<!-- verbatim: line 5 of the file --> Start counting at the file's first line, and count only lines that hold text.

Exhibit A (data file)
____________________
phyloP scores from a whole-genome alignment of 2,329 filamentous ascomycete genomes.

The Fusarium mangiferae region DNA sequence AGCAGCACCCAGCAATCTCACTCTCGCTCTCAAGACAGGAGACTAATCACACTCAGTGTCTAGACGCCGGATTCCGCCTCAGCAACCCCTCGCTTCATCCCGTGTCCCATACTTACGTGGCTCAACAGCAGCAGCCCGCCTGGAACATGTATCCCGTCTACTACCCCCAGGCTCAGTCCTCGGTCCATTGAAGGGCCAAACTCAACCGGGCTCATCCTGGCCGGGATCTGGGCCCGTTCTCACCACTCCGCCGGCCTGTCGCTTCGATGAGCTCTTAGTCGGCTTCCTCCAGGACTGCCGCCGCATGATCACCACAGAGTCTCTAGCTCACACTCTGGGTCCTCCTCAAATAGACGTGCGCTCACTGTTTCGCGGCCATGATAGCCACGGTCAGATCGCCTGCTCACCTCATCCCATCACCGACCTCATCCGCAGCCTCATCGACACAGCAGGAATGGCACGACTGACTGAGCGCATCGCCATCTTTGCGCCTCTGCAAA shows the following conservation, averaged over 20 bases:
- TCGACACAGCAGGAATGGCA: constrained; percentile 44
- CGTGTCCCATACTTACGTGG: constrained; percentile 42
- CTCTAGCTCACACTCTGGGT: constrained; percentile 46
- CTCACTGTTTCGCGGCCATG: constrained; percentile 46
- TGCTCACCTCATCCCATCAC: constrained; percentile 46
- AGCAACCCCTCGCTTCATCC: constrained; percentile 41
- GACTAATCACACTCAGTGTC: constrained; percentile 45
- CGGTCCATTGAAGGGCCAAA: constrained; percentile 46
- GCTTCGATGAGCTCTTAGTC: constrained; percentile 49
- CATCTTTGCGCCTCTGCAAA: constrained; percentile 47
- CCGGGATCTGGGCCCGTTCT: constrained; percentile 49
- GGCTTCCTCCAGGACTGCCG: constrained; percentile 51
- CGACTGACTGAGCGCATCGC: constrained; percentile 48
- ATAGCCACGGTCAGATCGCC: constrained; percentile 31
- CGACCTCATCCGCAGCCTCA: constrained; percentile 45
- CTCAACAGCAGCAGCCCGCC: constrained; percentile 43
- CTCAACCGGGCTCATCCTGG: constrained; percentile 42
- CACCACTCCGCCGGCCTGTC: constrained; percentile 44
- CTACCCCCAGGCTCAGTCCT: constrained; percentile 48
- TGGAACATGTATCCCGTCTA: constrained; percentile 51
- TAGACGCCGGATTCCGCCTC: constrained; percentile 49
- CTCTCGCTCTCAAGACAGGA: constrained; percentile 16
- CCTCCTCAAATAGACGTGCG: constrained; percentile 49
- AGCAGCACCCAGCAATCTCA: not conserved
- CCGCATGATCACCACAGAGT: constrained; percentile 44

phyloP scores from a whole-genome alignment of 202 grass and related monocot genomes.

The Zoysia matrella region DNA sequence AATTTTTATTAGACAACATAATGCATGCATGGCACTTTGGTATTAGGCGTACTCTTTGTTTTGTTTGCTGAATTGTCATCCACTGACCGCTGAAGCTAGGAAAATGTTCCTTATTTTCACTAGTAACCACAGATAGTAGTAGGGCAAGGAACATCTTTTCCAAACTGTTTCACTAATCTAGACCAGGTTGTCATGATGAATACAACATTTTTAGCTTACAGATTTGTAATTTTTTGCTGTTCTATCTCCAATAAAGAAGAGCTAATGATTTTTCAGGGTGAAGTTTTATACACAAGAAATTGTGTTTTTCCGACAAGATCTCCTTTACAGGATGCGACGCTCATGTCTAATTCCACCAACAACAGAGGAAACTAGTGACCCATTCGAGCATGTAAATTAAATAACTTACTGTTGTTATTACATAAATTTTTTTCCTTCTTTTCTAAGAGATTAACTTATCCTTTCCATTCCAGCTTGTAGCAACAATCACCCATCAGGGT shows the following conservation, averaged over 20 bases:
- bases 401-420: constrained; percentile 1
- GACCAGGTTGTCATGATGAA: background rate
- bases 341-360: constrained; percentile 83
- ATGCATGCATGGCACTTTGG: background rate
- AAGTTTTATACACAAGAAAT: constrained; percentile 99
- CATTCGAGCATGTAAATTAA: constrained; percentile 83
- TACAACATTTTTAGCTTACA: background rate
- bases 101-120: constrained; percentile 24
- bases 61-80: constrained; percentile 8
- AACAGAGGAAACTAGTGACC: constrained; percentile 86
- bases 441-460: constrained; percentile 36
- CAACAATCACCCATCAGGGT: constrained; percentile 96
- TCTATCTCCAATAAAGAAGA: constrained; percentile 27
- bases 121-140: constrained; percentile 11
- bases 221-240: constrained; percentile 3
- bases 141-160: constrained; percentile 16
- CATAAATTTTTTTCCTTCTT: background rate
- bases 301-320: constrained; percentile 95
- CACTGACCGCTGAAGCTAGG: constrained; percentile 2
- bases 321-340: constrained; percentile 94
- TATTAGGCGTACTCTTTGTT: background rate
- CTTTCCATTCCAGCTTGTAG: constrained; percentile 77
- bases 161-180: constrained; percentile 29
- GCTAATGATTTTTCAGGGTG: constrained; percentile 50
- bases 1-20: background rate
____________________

- CTCTAGCTCACACTCTGGGT: constrained; percentile 46